Eric Early joins Graham Ledger on the "Daily Ledger" to discuss separation of powers in government. Early states that there are violations of the Constitution in this regard. He adds that Congress simply wants "to figure out a way to destroy a President". Ledger and Early also discuss the legalities involved in the rulings by Judge Brown and how it relates to the Executive branch of the government. They also discuss the political race between Eric Early and Adam Schiff. Ledger introduced Early in this topic by endorsing him as a Republican candidate.
Here is an excerpted transcript of the interview:
Ledger: Joining me now from Southern California attorney and congressional candidate for California district 28 which, by the way, is the seat currently held by a gentleman by the name of Adam Schiff, Eric Early. Eric we're going to talk about Adam Schiff in just a moment. But
first, this ruling from a constitutional perspective, I hear a lot of people say executive privilege. To me, it's a little bit of a higher order than that. It's the entire notion of separation of powers that's been built in the checks and balances, as some like to say, the curtains that exists between the article one branch the article 2 branch in the article three branches of government. This notion of separation of powers—if you have the article three branch on behalf of the article one branch compelling the article two branch to do something—this obliterates in my opinion—obliterates the entire notion of separation of powers.
Early: Well thanks for having me Graham. That's what's going on here. You know as everybody knows we're in this incredibly hyper political environment. And that's leading to violations of the Constitution or attempts to violate the Constitution in many areas. And this this partisan judge who was appointed by Barack Obama as Kellyanne Conway said, not surprisingly, is ordering basically Don McGahn to testify before Congress. And I believe that ruling is wrong and as Kellyanne said it's going to go up on appeal. And you have to protect the executive branch's ability to protect privileged information. In this case, information falls within the executive privilege from going out to Congress, especially in an environment where Congress really could care less about the merits. They just want to figure out a way to to destroy a
President. So i'm glad it's going up on appeal and I hope and I believe that the next level of of the court
system will say that the President can assert this privilege and prevent McGahn from testifying.
Ledger: And defend the second that that's the entire notion of separation of powers which is crucial as the foundation—the Constitutional foundation—of this Republic. I want you to put your lawyer cap on, if you will, this judge this Ketanji Brown Jackson, appointed by Barack Obama, went to Harvard, not so coincidentally, and, also, by the way, if you remember, her name and it sounds familiar it's because she blocked earlier this year a Trump immigration deportation policy. But I want to kind of split hairs here because if you look at the ruling from the way I read it, she's compelling McGahn to appear but not necessarily compelling him to testify. And I know there is just a kind of a subtle difference there but in the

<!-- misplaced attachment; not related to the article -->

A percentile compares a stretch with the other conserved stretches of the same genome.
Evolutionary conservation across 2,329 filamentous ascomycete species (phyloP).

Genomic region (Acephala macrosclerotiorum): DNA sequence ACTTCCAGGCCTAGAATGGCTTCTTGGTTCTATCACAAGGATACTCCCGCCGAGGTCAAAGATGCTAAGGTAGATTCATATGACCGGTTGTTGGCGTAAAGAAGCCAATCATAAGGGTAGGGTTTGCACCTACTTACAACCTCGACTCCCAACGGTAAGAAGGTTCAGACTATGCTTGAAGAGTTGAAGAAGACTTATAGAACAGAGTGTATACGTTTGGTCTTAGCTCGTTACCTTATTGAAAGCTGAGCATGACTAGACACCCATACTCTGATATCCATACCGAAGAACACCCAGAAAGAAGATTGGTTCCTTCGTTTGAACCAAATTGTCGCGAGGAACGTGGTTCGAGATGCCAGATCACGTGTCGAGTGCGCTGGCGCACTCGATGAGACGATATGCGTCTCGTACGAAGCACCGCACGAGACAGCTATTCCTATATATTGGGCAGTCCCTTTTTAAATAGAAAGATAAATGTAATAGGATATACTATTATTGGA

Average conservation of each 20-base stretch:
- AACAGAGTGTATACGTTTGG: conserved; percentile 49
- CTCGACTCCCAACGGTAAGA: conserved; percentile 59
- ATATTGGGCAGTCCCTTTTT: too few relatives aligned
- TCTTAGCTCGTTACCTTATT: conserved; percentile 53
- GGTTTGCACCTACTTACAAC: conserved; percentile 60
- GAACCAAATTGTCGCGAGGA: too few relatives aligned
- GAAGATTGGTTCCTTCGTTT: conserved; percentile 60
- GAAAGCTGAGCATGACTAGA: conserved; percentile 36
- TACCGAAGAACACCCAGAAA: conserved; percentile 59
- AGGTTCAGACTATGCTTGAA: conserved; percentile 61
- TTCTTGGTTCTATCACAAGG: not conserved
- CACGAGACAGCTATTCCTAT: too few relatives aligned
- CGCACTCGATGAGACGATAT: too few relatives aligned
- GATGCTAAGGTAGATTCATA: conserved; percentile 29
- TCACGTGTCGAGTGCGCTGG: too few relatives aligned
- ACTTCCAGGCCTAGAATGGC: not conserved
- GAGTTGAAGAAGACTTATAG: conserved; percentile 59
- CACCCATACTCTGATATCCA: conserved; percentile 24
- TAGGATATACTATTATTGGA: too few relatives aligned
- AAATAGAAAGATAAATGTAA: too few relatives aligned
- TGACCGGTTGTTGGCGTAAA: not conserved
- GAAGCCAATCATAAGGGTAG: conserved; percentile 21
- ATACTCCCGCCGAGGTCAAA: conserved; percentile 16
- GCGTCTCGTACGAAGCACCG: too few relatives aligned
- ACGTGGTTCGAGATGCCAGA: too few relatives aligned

end, in terms of a legal matter, and I guess a constitutional and impeachment matter, there's a huge difference there, right. I mean you can be compelled to appear and then you know take the Fifth Amendment or claim executive privilege.
Early: Yeah among other things she's saying McGahn has to show up in front of Congress and every time he doesn't want to answer a question, assert the executive privilege or whatever privilege Mr. McGahn wants to take. And, no, that is not required by the law in cases when the executive, in this case, the President, asserts the executive privilege and says sorry Mr. McGahn is not showing up. He does not have to testify. So you know that's something is gonna have to be ruled on. But the President is well within his rights to do it. And one thing I'd say is you know look back in the day when Eric Holder refused to testify before Congress these Congressional subpoenas don't have the teeth that court subpoenas have and what we're dealing with here right now is a congressional subpoena. So you know we have to protect executive privilege. There's got to be a solid basis behind asserting the privilege, of course. But here we have the President and the Chief White House Counsel. They should be able to speak and their conversations should
be able to be the subject of executive privilege.
Ledger: And it's a Congressional subpoena that should be respected and honored if it doesn't violate the law. If it doesn't violate the United States Constitution and, oh by the way, as an attorney, I'm sure you would agree with me—cold day in hell that you would ever have the President of the United States appear
before Adam Schiff which leads me to the guy that you are opposing in Los Angeles.